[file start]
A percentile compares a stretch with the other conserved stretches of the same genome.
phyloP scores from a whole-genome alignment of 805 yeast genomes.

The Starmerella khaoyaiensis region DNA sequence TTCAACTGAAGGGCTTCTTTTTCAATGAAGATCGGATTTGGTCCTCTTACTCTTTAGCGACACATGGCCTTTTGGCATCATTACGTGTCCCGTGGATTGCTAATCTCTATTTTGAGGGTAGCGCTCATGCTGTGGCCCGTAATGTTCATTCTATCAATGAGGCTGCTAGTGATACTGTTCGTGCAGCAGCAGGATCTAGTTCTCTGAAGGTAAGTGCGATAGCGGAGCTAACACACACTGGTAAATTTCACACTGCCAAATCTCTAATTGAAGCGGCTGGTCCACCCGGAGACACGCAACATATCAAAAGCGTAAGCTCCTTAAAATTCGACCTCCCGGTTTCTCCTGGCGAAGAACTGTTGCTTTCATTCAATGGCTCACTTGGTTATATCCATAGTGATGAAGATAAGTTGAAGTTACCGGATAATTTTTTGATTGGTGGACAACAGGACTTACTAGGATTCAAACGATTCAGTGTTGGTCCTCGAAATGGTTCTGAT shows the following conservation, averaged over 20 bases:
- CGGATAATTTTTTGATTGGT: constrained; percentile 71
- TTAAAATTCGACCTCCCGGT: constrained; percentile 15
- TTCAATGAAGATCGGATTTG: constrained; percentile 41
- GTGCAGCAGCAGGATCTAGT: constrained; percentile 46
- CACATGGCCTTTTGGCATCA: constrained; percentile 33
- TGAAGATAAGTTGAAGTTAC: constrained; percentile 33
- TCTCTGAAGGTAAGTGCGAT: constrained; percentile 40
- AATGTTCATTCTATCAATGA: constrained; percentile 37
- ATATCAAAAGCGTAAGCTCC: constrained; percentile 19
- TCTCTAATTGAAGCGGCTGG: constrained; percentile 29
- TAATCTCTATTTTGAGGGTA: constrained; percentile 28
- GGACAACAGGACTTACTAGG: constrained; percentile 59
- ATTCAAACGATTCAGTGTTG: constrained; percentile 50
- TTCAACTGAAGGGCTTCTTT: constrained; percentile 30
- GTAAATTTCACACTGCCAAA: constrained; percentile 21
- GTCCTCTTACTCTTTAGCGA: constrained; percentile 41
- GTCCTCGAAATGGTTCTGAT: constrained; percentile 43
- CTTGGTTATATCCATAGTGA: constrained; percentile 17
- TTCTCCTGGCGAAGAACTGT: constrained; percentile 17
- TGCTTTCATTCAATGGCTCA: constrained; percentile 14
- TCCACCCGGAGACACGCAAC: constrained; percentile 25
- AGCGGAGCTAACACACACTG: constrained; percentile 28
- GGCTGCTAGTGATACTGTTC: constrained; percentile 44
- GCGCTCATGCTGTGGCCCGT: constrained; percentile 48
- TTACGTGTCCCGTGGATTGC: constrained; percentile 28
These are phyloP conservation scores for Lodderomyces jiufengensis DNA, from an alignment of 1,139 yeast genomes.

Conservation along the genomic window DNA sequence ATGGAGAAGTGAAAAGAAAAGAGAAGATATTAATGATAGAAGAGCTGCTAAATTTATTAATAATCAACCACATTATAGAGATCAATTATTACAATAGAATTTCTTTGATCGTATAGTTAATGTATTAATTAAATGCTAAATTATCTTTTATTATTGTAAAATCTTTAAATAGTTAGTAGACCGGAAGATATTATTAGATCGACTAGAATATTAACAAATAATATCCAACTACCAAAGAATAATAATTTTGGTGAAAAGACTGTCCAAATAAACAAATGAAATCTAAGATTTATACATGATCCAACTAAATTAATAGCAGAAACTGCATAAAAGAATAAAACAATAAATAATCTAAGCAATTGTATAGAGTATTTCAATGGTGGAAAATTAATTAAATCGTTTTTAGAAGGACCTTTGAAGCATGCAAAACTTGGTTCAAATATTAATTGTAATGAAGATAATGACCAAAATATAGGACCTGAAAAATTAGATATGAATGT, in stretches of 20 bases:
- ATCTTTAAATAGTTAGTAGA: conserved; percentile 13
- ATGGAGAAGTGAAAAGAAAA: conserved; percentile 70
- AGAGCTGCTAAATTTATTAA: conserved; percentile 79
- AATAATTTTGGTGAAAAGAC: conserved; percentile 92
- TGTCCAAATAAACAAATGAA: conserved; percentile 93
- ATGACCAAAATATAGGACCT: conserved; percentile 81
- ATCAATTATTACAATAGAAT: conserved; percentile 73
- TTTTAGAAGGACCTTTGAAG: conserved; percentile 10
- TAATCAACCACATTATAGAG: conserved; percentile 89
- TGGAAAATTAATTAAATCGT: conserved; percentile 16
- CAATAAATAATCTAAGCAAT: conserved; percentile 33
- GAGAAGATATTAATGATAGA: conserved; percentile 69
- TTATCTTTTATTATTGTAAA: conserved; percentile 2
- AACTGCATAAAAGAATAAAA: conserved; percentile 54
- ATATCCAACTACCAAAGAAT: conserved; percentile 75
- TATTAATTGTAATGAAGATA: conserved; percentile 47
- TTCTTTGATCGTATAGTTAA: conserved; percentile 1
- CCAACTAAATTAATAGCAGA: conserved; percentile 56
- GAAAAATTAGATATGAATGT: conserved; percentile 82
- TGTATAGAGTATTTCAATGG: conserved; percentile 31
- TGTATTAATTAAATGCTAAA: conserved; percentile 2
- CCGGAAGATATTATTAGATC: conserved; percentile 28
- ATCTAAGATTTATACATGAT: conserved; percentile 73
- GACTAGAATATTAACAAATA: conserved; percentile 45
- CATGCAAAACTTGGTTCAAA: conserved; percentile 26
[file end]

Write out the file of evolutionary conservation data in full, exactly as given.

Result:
A percentile compares a stretch with the other conserved stretches of the same genome.
phyloP scores from a whole-genome alignment of 805 yeast genomes.

The Starmerella khaoyaiensis region DNA sequence TTCAACTGAAGGGCTTCTTTTTCAATGAAGATCGGATTTGGTCCTCTTACTCTTTAGCGACACATGGCCTTTTGGCATCATTACGTGTCCCGTGGATTGCTAATCTCTATTTTGAGGGTAGCGCTCATGCTGTGGCCCGTAATGTTCATTCTATCAATGAGGCTGCTAGTGATACTGTTCGTGCAGCAGCAGGATCTAGTTCTCTGAAGGTAAGTGCGATAGCGGAGCTAACACACACTGGTAAATTTCACACTGCCAAATCTCTAATTGAAGCGGCTGGTCCACCCGGAGACACGCAACATATCAAAAGCGTAAGCTCCTTAAAATTCGACCTCCCGGTTTCTCCTGGCGAAGAACTGTTGCTTTCATTCAATGGCTCACTTGGTTATATCCATAGTGATGAAGATAAGTTGAAGTTACCGGATAATTTTTTGATTGGTGGACAACAGGACTTACTAGGATTCAAACGATTCAGTGTTGGTCCTCGAAATGGTTCTGAT shows the following conservation, averaged over 20 bases:
- CGGATAATTTTTTGATTGGT: constrained; percentile 71
- TTAAAATTCGACCTCCCGGT: constrained; percentile 15
- TTCAATGAAGATCGGATTTG: constrained; percentile 41
- GTGCAGCAGCAGGATCTAGT: constrained; percentile 46
- CACATGGCCTTTTGGCATCA: constrained; percentile 33
- TGAAGATAAGTTGAAGTTAC: constrained; percentile 33
- TCTCTGAAGGTAAGTGCGAT: constrained; percentile 40
- AATGTTCATTCTATCAATGA: constrained; percentile 37
- ATATCAAAAGCGTAAGCTCC: constrained; percentile 19
- TCTCTAATTGAAGCGGCTGG: constrained; percentile 29
- TAATCTCTATTTTGAGGGTA: constrained; percentile 28
- GGACAACAGGACTTACTAGG: constrained; percentile 59
- ATTCAAACGATTCAGTGTTG: constrained; percentile 50
- TTCAACTGAAGGGCTTCTTT: constrained; percentile 30
- GTAAATTTCACACTGCCAAA: constrained; percentile 21
- GTCCTCTTACTCTTTAGCGA: constrained; percentile 41
- GTCCTCGAAATGGTTCTGAT: constrained; percentile 43
- CTTGGTTATATCCATAGTGA: constrained; percentile 17
- TTCTCCTGGCGAAGAACTGT: constrained; percentile 17
- TGCTTTCATTCAATGGCTCA: constrained; percentile 14
- TCCACCCGGAGACACGCAAC: constrained; percentile 25
- AGCGGAGCTAACACACACTG: constrained; percentile 28
- GGCTGCTAGTGATACTGTTC: constrained; percentile 44
- GCGCTCATGCTGTGGCCCGT: constrained; percentile 48
- TTACGTGTCCCGTGGATTGC: constrained; percentile 28
These are phyloP conservation scores for Lodderomyces jiufengensis DNA, from an alignment of 1,139 yeast genomes.

Conservation along the genomic window DNA sequence ATGGAGAAGTGAAAAGAAAAGAGAAGATATTAATGATAGAAGAGCTGCTAAATTTATTAATAATCAACCACATTATAGAGATCAATTATTACAATAGAATTTCTTTGATCGTATAGTTAATGTATTAATTAAATGCTAAATTATCTTTTATTATTGTAAAATCTTTAAATAGTTAGTAGACCGGAAGATATTATTAGATCGACTAGAATATTAACAAATAATATCCAACTACCAAAGAATAATAATTTTGGTGAAAAGACTGTCCAAATAAACAAATGAAATCTAAGATTTATACATGATCCAACTAAATTAATAGCAGAAACTGCATAAAAGAATAAAACAATAAATAATCTAAGCAATTGTATAGAGTATTTCAATGGTGGAAAATTAATTAAATCGTTTTTAGAAGGACCTTTGAAGCATGCAAAACTTGGTTCAAATATTAATTGTAATGAAGATAATGACCAAAATATAGGACCTGAAAAATTAGATATGAATGT, in stretches of 20 bases:
- ATCTTTAAATAGTTAGTAGA: conserved; percentile 13
- ATGGAGAAGTGAAAAGAAAA: conserved; percentile 70
- AGAGCTGCTAAATTTATTAA: conserved; percentile 79
- AATAATTTTGGTGAAAAGAC: conserved; percentile 92
- TGTCCAAATAAACAAATGAA: conserved; percentile 93
- ATGACCAAAATATAGGACCT: conserved; percentile 81
- ATCAATTATTACAATAGAAT: conserved; percentile 73
- TTTTAGAAGGACCTTTGAAG: conserved; percentile 10
- TAATCAACCACATTATAGAG: conserved; percentile 89
- TGGAAAATTAATTAAATCGT: conserved; percentile 16
- CAATAAATAATCTAAGCAAT: conserved; percentile 33
- GAGAAGATATTAATGATAGA: conserved; percentile 69
- TTATCTTTTATTATTGTAAA: conserved; percentile 2
- AACTGCATAAAAGAATAAAA: conserved; percentile 54
- ATATCCAACTACCAAAGAAT: conserved; percentile 75
- TATTAATTGTAATGAAGATA: conserved; percentile 47
- TTCTTTGATCGTATAGTTAA: conserved; percentile 1
- CCAACTAAATTAATAGCAGA: conserved; percentile 56
- GAAAAATTAGATATGAATGT: conserved; percentile 82
- TGTATAGAGTATTTCAATGG: conserved; percentile 31
- TGTATTAATTAAATGCTAAA: conserved; percentile 2
- CCGGAAGATATTATTAGATC: conserved; percentile 28
- ATCTAAGATTTATACATGAT: conserved; percentile 73
- GACTAGAATATTAACAAATA: conserved; percentile 45
- CATGCAAAACTTGGTTCAAA: conserved; percentile 26